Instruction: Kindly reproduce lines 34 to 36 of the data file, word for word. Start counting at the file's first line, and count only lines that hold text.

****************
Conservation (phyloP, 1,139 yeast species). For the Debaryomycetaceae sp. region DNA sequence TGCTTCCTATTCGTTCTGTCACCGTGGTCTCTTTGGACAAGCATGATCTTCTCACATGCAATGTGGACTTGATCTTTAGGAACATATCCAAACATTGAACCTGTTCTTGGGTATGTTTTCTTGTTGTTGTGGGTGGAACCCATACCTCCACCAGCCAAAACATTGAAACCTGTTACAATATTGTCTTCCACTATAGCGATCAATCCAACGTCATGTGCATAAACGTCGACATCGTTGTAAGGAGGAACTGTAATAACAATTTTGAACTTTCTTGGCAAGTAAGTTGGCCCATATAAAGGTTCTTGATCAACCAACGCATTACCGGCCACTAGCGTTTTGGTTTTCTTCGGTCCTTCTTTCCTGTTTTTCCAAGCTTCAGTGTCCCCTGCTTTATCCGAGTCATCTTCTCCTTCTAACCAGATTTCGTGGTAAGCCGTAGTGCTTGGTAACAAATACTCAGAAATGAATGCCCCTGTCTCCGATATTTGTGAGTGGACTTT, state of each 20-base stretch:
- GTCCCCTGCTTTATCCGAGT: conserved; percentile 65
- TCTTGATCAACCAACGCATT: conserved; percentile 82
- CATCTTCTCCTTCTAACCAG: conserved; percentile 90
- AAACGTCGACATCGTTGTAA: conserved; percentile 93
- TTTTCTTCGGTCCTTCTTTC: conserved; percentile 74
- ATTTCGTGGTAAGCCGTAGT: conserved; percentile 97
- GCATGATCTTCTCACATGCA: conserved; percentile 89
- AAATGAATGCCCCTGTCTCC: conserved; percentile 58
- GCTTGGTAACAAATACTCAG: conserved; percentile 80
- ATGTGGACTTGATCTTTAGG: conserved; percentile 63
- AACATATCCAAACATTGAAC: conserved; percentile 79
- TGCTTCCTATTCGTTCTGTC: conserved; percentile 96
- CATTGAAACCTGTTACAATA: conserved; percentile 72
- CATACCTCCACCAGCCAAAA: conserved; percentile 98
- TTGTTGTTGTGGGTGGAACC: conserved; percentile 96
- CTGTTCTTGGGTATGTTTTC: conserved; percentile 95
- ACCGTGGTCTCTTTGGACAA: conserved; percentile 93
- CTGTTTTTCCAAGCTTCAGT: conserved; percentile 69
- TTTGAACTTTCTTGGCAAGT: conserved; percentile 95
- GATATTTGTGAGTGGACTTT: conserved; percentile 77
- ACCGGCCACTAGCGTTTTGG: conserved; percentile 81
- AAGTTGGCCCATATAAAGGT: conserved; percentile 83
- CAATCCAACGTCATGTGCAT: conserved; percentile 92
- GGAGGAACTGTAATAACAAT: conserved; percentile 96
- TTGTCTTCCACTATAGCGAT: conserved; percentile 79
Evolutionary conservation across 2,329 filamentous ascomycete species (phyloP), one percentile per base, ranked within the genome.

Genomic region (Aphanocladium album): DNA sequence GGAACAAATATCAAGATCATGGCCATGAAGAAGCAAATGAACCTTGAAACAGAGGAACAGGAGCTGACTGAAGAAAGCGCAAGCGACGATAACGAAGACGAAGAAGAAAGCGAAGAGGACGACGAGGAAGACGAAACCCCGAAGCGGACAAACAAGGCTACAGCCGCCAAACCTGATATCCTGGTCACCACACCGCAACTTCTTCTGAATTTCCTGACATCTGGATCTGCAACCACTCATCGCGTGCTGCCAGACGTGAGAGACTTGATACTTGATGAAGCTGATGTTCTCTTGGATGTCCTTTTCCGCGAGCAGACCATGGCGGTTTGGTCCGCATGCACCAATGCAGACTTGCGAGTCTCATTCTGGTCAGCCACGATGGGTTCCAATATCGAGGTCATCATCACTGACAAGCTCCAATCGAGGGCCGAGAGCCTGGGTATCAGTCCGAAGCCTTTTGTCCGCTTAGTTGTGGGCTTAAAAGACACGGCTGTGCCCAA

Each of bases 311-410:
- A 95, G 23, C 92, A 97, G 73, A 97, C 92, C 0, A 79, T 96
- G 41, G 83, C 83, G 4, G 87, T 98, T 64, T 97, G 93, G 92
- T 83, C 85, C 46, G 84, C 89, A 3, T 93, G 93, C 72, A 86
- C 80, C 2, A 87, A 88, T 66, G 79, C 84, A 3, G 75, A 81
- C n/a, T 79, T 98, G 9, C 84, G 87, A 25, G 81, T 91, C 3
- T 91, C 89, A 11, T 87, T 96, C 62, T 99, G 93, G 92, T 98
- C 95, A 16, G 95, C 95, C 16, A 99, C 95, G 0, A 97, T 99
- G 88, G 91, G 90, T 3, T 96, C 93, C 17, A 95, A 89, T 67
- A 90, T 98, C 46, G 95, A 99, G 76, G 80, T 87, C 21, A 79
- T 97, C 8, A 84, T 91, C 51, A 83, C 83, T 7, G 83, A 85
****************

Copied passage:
- C n/a, T 79, T 98, G 9, C 84, G 87, A 25, G 81, T 91, C 3
- T 91, C 89, A 11, T 87, T 96, C 62, T 99, G 93, G 92, T 98
- C 95, A 16, G 95, C 95, C 16, A 99, C 95, G 0, A 97, T 99